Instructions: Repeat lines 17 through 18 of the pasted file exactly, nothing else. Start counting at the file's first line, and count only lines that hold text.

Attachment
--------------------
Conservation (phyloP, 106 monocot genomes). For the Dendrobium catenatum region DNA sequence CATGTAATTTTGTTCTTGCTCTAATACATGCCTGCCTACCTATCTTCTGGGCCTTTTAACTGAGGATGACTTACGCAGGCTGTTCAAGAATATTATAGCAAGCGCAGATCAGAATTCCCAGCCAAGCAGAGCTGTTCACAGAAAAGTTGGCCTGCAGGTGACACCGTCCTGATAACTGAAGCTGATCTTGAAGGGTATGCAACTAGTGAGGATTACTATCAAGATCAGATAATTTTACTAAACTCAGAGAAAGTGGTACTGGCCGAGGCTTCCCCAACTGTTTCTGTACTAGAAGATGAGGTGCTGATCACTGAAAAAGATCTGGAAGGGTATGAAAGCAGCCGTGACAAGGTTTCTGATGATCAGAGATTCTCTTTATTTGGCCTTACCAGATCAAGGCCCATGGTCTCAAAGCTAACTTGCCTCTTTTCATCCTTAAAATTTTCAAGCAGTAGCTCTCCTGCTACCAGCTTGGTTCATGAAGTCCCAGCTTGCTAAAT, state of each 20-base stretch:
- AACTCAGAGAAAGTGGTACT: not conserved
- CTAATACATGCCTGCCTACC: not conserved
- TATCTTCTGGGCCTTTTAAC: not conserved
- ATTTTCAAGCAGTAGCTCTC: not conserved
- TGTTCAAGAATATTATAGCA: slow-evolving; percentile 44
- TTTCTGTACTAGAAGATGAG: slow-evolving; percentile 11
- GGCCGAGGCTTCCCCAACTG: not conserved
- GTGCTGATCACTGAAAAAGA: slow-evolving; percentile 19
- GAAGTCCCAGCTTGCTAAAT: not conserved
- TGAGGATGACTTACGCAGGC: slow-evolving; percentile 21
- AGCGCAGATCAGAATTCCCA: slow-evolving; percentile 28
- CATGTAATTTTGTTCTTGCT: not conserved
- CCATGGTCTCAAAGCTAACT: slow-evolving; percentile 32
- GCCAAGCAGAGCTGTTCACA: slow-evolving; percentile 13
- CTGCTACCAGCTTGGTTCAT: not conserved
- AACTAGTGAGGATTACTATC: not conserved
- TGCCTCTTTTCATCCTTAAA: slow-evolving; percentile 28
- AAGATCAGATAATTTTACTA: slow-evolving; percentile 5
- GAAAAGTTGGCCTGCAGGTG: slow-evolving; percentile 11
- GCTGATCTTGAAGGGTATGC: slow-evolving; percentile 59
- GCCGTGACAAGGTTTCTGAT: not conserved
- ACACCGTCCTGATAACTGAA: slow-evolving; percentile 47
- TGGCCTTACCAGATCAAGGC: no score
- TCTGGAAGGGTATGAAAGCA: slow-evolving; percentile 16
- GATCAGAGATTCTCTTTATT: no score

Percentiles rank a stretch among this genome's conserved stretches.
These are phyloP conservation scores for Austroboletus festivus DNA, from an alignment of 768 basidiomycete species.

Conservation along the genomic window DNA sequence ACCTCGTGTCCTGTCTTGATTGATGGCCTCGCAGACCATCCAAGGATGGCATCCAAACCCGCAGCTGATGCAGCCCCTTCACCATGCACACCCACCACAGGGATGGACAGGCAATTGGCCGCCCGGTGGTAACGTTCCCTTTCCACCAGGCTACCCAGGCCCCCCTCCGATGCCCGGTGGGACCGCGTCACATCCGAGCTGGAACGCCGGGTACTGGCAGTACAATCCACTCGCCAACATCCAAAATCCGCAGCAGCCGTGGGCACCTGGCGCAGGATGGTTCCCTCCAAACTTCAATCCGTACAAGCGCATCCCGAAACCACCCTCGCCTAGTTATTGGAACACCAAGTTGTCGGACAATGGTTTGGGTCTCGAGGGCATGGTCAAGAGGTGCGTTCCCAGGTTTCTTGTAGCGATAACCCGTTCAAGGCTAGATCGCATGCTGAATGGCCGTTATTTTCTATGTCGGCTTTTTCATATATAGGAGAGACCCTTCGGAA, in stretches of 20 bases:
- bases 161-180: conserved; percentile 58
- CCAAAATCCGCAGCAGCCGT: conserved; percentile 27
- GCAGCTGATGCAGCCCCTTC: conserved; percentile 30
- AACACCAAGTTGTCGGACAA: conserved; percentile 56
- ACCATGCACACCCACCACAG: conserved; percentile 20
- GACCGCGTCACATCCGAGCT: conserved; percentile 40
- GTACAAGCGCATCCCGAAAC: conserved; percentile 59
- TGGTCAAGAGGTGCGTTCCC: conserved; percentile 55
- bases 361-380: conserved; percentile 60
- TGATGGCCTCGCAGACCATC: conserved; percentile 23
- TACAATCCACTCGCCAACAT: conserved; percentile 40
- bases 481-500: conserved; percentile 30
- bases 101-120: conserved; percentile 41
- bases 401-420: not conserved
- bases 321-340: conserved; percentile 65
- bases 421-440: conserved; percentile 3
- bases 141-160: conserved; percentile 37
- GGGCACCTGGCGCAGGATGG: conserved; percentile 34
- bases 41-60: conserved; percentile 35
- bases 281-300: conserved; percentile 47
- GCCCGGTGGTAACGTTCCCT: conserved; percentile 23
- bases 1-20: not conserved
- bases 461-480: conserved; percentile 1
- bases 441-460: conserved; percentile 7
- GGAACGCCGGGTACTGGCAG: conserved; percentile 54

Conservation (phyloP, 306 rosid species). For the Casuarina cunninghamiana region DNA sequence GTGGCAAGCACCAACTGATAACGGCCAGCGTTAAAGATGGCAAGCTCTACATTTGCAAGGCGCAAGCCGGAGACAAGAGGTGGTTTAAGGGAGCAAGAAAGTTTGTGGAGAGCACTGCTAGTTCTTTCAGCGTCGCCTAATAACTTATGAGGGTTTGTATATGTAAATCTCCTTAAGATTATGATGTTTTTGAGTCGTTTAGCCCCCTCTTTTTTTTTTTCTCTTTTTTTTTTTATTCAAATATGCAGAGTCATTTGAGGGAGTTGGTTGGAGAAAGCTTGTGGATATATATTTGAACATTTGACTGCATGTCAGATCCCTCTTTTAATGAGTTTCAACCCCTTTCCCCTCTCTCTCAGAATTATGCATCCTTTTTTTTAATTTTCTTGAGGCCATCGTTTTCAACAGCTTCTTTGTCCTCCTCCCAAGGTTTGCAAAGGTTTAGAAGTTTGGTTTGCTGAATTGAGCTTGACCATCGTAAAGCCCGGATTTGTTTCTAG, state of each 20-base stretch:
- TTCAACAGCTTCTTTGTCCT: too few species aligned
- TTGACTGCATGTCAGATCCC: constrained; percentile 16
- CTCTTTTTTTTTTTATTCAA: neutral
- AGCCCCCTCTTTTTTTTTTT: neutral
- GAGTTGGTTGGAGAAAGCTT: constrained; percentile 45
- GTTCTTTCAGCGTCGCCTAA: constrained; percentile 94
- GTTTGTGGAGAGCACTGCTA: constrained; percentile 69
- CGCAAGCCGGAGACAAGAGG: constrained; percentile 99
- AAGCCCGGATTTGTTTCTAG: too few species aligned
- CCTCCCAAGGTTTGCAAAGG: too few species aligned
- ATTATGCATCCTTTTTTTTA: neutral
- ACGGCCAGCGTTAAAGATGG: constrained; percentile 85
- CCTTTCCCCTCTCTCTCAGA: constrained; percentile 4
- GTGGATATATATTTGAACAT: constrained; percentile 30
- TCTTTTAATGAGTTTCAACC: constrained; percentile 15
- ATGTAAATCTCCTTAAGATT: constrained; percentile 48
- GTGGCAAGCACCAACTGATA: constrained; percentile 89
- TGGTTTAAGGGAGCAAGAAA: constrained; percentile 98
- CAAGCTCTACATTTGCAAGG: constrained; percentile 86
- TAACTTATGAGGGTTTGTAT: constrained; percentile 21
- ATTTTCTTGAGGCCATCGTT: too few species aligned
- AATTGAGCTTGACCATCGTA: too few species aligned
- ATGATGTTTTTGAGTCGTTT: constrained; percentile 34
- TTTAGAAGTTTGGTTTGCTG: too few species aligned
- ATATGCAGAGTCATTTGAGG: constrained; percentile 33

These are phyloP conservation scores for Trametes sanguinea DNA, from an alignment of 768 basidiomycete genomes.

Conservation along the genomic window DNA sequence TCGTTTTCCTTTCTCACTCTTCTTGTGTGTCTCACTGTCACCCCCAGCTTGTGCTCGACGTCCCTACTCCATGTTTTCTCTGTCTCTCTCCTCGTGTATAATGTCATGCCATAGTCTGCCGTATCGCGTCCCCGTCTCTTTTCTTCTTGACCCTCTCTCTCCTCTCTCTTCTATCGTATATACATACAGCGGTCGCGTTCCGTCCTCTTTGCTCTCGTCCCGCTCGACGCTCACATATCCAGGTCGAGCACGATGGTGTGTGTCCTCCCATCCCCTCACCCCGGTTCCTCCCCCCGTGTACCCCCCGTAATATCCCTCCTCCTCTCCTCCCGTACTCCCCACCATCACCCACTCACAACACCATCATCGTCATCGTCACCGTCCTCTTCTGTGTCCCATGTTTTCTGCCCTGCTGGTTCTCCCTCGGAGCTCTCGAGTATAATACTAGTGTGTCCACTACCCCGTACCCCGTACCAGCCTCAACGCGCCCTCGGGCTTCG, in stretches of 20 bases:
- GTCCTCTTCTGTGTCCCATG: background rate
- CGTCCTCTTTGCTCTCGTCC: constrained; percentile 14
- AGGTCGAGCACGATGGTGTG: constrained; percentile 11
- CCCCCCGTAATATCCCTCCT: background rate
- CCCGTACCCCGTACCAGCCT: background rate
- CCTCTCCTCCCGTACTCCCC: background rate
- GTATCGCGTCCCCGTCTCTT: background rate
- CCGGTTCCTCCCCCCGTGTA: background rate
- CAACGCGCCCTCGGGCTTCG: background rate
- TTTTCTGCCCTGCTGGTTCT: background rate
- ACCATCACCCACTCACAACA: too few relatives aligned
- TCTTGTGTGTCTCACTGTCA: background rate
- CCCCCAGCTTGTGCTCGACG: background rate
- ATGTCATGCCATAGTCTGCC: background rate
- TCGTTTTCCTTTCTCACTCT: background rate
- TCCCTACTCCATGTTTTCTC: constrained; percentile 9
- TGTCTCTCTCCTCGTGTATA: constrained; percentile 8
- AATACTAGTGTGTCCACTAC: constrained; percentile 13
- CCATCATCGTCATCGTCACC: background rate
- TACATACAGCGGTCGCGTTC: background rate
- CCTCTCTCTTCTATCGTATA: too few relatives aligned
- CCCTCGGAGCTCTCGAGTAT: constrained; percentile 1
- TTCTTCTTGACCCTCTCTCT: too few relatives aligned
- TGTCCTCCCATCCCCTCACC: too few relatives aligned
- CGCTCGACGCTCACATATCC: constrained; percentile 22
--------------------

- AACTAGTGAGGATTACTATC: not conserved
- TGCCTCTTTTCATCCTTAAA: slow-evolving; percentile 28